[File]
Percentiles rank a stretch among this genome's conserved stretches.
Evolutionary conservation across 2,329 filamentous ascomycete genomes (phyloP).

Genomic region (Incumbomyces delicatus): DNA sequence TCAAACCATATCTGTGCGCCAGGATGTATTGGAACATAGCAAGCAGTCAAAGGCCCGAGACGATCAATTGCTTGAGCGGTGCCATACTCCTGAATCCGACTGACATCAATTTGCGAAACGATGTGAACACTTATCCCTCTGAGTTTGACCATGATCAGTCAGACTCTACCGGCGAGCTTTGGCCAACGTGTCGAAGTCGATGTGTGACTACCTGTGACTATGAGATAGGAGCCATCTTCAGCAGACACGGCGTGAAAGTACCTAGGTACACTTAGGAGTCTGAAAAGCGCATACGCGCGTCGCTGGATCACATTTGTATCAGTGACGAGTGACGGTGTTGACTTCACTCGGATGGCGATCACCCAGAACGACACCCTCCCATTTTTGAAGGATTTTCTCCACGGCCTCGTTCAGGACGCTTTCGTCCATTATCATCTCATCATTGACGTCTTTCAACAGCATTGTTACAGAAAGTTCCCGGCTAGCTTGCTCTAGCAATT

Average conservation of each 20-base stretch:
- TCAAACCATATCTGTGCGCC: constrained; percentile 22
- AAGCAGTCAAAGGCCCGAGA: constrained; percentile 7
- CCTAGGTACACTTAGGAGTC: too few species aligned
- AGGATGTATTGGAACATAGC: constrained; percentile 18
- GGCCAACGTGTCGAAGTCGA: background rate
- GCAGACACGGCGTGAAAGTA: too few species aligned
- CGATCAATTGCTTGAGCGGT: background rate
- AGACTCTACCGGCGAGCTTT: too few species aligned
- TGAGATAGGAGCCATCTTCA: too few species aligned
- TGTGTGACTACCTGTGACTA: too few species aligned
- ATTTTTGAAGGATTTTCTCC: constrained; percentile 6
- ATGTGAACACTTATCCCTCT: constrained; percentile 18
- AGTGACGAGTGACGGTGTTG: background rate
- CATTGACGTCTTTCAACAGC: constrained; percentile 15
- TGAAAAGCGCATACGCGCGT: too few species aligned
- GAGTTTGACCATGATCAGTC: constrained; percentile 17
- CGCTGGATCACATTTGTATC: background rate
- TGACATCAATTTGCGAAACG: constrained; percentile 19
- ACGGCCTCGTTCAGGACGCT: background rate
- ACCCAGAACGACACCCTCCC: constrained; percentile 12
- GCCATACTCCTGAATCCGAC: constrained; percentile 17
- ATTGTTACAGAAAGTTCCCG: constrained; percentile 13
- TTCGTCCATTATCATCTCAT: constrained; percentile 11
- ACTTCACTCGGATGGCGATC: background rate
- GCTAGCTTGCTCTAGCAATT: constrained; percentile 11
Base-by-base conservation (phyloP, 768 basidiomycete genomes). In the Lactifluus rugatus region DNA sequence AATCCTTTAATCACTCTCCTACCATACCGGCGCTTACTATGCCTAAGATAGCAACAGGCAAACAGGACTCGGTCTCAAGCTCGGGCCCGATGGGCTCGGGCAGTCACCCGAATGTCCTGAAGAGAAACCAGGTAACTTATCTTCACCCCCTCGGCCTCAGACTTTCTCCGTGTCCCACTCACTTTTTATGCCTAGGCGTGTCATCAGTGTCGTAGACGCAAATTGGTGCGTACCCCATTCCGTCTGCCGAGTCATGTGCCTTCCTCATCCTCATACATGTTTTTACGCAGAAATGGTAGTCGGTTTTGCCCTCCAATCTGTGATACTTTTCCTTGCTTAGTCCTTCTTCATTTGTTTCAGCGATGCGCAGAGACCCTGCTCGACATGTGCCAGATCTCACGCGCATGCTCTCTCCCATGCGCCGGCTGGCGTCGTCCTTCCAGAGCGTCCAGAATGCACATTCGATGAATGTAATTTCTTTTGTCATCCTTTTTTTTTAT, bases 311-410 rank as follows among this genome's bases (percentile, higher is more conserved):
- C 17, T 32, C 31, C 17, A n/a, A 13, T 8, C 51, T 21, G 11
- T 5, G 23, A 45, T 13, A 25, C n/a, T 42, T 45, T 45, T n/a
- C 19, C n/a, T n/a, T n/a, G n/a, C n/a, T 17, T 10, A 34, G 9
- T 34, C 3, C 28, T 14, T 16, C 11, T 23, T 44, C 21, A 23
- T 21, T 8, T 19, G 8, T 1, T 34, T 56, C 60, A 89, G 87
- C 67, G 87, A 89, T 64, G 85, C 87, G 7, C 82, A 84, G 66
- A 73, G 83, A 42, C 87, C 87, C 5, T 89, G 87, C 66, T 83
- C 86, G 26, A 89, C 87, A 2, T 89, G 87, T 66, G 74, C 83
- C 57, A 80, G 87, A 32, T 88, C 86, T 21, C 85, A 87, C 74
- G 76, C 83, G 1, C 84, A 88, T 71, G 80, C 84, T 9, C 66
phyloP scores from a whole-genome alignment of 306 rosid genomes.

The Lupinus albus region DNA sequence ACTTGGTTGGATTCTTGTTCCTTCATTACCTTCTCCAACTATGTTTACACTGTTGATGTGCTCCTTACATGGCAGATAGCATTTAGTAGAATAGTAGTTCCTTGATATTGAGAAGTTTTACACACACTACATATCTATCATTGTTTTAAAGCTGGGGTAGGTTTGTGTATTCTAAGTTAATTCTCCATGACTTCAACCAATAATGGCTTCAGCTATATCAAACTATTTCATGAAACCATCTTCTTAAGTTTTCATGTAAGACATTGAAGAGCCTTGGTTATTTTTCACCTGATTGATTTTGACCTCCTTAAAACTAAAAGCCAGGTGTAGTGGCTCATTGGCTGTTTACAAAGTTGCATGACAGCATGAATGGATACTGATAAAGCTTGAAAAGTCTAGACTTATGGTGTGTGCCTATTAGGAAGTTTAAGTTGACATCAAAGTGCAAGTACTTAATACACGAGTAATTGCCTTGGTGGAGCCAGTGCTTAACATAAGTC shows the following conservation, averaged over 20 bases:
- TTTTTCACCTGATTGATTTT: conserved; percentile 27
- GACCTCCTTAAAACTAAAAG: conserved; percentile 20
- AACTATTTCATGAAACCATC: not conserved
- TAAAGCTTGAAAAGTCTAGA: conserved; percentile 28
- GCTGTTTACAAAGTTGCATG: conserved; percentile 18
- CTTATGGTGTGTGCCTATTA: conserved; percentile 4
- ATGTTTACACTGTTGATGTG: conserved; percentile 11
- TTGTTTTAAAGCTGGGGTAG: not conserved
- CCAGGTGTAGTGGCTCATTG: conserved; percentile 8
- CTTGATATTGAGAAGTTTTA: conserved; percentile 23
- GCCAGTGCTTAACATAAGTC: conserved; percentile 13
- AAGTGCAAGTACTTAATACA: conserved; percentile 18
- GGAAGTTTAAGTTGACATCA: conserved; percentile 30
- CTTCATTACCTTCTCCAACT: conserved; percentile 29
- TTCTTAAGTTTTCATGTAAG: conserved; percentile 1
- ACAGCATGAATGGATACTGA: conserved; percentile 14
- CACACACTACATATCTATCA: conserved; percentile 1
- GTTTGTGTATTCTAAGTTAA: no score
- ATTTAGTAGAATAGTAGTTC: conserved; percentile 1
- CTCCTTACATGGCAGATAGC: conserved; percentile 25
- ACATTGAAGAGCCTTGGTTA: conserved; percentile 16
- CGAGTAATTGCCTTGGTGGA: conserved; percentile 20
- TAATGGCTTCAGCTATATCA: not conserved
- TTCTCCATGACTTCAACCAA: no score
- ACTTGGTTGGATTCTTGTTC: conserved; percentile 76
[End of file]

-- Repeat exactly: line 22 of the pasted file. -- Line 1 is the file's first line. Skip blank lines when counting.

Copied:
- TGACATCAATTTGCGAAACG: constrained; percentile 19